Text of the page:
44 These courseware materials are to be used in conjunction with Software Engineering: A Practitioner’s Approach, 6/e and are provided with permission by R.S. Pressman & Associates, Inc., copyright © 1996, 2001, Control Flow Diagrams Represents “events” and the processes that manage events Represents “events” and the processes that manage events An “event” is a Boolean condition that can be ascertained by: An “event” is a Boolean condition that can be ascertained by: listing all sensors that are "read" by the software. listing all sensors that are "read" by the software. listing all interrupt conditions. listing all interrupt conditions. listing all "switches" that are actuated by an operator. listing all "switches" that are actuated by an operator. listing all data conditions. listing all data conditions. recalling the noun/verb parse that was applied to the processing narrative, review all "control items" as possible CSPEC inputs/outputs. recalling the noun/verb parse that was applied to the processing narrative, review all "control items" as possible CSPEC inputs/outputs.

45 These courseware materials are to be used in conjunction with Software Engineering: A Practitioner’s Approach, 6/e and are provided with permission by R.S. Pressman & Associates, Inc., copyright © 1996, 2001, The Control Model the control flow diagram is "superimposed" on the DFD and shows events that control the processes noted in the DFD control flows—events and control items—are noted by dashed arrows a vertical bar implies an input to or output from a control spec (CSPEC) — a separate specification that describes how control is handled a dashed arrow entering a vertical bar is an input to the CSPEC a dashed arrow leaving a process implies a data condition a dashed arrow entering a process implies a control input read directly by the process control flows do not physically activate/deactivate the processes—this is done via the CSPEC

46 These courseware materials are to be used in conjunction with Software Engineering: A Practitioner’s Approach, 6/e and are provided with permission by R.S. Pressman & Associates, Inc., copyright © 1996, 2001, Control Flow Diagram

47 These courseware materials are to be used in conjunction with Software Engineering: A Practitioner’s Approach, 6/e and are provided with permission by R.S. Pressman & Associates, Inc., copyright © 1996, 2001, Control Specification (CSPEC) The CSPEC can be: state diagram (sequential spec) state transition table decision tables activation tables combinatorial spec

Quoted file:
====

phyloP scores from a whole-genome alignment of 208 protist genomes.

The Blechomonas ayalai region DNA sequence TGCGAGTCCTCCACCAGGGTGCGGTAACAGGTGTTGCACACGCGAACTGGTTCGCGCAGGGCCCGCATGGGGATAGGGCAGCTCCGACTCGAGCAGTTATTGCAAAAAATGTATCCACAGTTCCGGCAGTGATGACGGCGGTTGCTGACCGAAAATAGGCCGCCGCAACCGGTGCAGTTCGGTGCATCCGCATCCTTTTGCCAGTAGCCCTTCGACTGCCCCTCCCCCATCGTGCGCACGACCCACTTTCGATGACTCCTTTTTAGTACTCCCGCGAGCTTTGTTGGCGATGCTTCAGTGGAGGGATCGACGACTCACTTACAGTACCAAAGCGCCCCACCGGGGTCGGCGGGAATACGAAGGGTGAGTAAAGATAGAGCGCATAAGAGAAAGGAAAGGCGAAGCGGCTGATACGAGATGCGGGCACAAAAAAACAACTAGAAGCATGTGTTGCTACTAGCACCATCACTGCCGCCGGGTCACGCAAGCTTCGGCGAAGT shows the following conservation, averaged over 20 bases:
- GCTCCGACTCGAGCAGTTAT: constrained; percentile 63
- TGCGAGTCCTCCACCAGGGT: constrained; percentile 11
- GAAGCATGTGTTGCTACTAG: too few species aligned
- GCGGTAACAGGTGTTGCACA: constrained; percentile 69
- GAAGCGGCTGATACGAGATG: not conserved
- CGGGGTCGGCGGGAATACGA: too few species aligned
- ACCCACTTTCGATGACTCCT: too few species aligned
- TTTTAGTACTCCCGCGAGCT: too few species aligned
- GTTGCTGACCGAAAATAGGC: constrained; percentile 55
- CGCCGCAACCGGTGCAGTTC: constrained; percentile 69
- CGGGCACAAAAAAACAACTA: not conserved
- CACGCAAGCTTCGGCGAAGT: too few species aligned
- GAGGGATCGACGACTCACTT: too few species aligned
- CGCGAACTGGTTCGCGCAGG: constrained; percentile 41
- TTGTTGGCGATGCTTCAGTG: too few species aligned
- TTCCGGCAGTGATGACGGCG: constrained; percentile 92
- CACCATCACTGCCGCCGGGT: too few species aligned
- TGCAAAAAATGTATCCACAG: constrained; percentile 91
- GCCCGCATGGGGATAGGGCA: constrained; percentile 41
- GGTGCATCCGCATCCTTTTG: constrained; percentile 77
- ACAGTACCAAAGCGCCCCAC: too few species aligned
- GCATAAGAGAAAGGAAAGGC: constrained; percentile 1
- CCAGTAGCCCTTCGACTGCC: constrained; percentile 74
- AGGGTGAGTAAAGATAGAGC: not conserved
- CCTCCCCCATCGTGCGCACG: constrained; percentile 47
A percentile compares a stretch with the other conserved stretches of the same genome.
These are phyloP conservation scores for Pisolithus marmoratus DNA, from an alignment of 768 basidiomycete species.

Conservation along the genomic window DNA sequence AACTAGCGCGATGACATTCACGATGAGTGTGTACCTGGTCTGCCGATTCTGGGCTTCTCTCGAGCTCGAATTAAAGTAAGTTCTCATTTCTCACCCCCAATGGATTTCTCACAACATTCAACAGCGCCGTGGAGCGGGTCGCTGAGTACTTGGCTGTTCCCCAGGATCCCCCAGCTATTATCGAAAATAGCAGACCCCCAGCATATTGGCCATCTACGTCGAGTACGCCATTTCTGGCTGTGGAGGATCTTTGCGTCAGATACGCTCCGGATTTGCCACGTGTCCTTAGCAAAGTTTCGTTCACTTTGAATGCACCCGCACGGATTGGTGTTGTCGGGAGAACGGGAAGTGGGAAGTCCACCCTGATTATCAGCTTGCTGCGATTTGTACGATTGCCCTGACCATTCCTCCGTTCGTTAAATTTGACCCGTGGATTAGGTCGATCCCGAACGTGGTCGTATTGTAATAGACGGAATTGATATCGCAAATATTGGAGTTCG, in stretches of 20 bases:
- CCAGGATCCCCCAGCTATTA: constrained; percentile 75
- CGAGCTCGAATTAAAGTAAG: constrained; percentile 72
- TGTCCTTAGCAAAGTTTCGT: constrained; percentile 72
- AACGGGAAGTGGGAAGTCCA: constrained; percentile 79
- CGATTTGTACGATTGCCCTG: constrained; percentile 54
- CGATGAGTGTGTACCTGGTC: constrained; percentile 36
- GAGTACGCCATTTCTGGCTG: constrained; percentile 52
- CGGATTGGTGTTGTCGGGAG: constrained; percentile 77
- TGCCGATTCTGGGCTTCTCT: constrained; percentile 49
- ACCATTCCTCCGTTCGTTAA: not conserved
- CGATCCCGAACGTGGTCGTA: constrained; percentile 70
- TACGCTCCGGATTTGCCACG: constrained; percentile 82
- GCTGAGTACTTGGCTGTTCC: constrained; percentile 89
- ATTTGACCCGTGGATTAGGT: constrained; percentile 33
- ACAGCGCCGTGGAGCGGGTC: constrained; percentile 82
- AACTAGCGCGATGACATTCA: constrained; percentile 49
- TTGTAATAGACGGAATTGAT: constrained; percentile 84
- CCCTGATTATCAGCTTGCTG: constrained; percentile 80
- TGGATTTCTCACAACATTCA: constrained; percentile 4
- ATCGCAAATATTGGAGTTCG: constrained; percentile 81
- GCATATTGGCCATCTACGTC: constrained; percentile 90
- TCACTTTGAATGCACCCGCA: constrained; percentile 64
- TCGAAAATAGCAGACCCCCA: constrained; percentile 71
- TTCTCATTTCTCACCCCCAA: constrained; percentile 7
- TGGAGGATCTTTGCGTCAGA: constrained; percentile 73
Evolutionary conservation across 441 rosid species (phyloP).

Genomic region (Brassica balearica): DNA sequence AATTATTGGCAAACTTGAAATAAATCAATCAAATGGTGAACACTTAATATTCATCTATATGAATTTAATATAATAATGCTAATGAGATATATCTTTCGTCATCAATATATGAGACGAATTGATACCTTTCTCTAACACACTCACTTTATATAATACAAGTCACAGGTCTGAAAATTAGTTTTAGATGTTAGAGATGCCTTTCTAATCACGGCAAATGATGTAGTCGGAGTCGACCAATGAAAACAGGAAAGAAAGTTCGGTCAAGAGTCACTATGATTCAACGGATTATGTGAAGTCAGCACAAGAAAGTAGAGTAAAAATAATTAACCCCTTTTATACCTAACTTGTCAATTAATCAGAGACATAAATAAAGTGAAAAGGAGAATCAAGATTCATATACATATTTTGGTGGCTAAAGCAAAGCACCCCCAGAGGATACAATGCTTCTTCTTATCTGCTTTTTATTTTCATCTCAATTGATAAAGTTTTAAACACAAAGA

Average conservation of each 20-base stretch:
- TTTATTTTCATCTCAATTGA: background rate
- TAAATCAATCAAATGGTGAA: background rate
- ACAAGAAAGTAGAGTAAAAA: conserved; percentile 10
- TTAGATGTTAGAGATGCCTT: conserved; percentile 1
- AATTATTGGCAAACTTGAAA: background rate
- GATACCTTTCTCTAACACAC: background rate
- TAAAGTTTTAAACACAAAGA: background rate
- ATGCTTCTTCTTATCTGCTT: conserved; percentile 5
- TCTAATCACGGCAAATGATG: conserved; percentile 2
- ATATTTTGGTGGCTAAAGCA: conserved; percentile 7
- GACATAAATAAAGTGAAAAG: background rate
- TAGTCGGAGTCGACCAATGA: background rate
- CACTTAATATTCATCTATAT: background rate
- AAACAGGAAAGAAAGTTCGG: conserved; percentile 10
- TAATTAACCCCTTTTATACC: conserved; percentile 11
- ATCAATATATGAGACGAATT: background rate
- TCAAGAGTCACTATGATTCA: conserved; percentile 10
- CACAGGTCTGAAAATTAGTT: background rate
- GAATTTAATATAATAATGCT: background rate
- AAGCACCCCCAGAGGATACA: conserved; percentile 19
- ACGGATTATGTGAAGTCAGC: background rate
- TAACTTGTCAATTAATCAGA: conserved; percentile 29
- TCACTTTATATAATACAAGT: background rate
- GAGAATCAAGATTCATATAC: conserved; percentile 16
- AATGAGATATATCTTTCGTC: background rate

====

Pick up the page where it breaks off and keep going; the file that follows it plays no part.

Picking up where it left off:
48 These courseware materials are to be used in conjunction with Software Engineering: A Practitioner’s Approach, 6/e and are provided with permission by R.S. Pressman & Associates, Inc., copyright © 1996, 2001, Guidelines for Building a CSPEC list all sensors that are "read" by the software list all interrupt conditions list all "switches" that are actuated by the operator list all data conditions recalling the noun-verb parse that was applied to the software statement of scope, review all "control items" as possible CSPEC inputs/outputs describe the behavior of a system by identifying its states; identify how each state is reach and defines the transitions between states focus on possible omissions... a very common error in specifying control, e.g., ask: "Is there any other way I can get to this state or exit from it?"

49 These courseware materials are to be used in conjunction with Software Engineering: A Practitioner’s Approach, 6/e and are provided with permission by R.S. Pressman & Associates, Inc., copyright © 1996, 2001, Class-Based Modeling Identify analysis classes by examining the problem statement Identify analysis classes by examining the problem statement Use a “grammatical parse” to isolate potential classes Use a “grammatical parse” to isolate potential classes Identify the attributes of each class Identify the attributes of each class Identify operations that manipulate the attributes Identify operations that manipulate the attributes

50 These courseware materials are to be used in conjunction with Software Engineering: A Practitioner’s Approach, 6/e and are provided with permission by R.S. Pressman & Associates, Inc., copyright © 1996, 2001, Analysis Classes External entities (e.g., other systems, devices, people) that produce or consume information to be used by a computer-based system. External entities (e.g., other systems, devices, people) that produce or consume information to be used by a computer-based system. Things (e.g, reports, displays, letters, signals) that are part of the information domain for the problem. Things (e.g, reports, displays, letters, signals) that are part of the information domain for the problem. Occurrences or events (e.g., a property transfer or the completion of a series of robot movements) that occur within the context of system operation. Occurrences or events (e.g., a property transfer or the completion of a series of robot movements) that occur within the context of system operation. Roles (e.g., manager, engineer, salesperson) played by people who interact with the system. Roles (e.g., manager, engineer, salesperson) played by people who interact with the system. Organizational units (e.g., division, group, team) that are relevant to an application. Organizational units (e.g., division, group, team) that are relevant to an application. Places (e.g., manufacturing floor or loading dock) that establish the context of the problem and the overall function of the system. Places (e.g., manufacturing floor or loading dock) that establish the context of the problem and the overall function of the system. Structures (e.g., sensors, four-wheeled vehicles, or computers) that define a class of objects or related classes of objects. Structures (e.g., sensors, four-wheeled vehicles, or computers) that define a class of objects or related classes of objects.